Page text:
Disaster mitigation initiatives come to the fore

03 March 2003

Risk reduction: Students recently completed the DiMP Disasters and Development short course in Cape Town. Photographed at the certificate presentation were DiMP staff (from left) Sylvia Prime, Nazley Galant, Leigh Sonn, Helen McGregor, Dr Ailsa Holloway and Gillian Fortune.

THE DISASTER Management Act of South Africa, promulgated on January 15 this year, will go a long way to reducing the vulnerability of communities and households in at-risk areas, whether due to fire, flooding or other disasters, says Dr Ailsa Holloway, co-ordinator of UCT's Disaster Mitigation Unit (DiMP).

“The new Act is regarded as path-breaking legislation, not only for South Africa but also world-wide,” she explained.

Holloway said that the impetus for the new legislation came in the aftermath of the 1994 Cape Flats floods, which severely affected residents in informal settlements on the periphery of Cape Town. It reflects more than seven years of collaboration between a wide range of professional, academic and non-governmental partners.

DiMP was closely involved in the development of the legislation, contributing to the Green and White Papers on disaster management and advising the Parliamentary Portfolio Committee in its deliberations of the Disaster Management Bill.

Natural forces alone are not always to blame for disasters. According to Holloway there is growing consensus that disasters occur as a result of natural and human induced processes, with human action primarily responsible for transforming “natural hazards” into “unnatural disasters”.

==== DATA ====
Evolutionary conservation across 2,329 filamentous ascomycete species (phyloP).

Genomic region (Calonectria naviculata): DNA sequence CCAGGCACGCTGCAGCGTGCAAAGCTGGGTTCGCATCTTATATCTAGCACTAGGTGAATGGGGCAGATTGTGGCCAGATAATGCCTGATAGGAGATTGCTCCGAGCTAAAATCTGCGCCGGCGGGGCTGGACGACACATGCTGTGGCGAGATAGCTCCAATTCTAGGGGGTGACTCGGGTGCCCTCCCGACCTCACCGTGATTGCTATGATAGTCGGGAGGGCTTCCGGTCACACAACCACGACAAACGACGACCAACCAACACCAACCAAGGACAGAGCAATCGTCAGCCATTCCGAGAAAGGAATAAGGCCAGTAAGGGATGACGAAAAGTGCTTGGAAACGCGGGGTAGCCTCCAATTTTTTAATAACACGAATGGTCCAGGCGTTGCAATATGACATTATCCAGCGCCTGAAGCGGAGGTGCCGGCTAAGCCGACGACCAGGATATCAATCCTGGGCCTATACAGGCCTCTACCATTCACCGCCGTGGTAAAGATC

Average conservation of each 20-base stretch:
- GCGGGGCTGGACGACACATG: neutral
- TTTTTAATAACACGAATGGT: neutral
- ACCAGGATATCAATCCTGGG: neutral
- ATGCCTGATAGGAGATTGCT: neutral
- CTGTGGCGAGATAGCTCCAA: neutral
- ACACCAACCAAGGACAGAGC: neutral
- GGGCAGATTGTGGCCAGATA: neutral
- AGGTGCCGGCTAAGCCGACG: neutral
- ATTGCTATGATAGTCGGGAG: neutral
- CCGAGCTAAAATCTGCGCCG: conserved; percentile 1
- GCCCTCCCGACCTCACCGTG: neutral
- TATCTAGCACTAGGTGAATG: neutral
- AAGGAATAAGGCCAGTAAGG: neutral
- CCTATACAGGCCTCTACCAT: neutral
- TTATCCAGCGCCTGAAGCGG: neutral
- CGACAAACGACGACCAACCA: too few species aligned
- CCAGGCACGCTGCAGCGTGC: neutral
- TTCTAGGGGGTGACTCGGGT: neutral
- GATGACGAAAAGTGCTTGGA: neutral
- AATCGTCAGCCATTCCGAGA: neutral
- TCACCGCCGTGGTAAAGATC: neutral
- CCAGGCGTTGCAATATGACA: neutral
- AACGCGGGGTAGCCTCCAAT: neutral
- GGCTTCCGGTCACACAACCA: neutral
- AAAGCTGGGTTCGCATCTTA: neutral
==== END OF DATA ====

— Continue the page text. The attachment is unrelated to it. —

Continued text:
Since the 1994 floods, repeated disasters have underlined the contribution that poor development practice makes to disaster risk, especially in impoverished urban and rural communities, Holloway added. “Mitigating refers to proactive measures to reduce the likelihood of disasters, and this is most effectively achieved through development interventions.”

The Unit has several international links and also works in partnership with local institutions, such as the Cape Metropolitan Council (Disaster Management). Its primary research initiative is the MANDISA project (Monitoring, Mapping and Analysis of Disaster Incidents in South Africa), a computerised database of disaster incidents linked to a geographic information system, used to facilitate strategic development planning.

On the education and training front, the Unit offers a range of resources and courses, both for practitioners in the area of disaster risk and students, with undergraduate and honours courses in this area of study. News on this front is that a two-year MSc programme will be launched soon on Disaster Risk Science, in collaboration with the Department of Environmental and Geographical Science.

“This is the first academic programme of its kind in the country,” Holloway added. “Our aim is to produce multi-skilled professionals able to work in a wide range of settings and with applied specialisation options that include food and livelihood security, applied climate science and links with public health and urban planning.”

DiMP's contribution to training includes the Disasters and Development programme, a two-week, bi-annual course offered by the Disaster Mitigation for Sustainable Livelihoods Programme. Thus far 150 participants from across the country have received their colours.

“We teach that responsibility in reducing disasters is a shared undertaking that goes far beyond improved disaster or emergency response,” Holloway noted. “It gives explicit priority to assessing and building on household and community capabilities in at-risk communities.”

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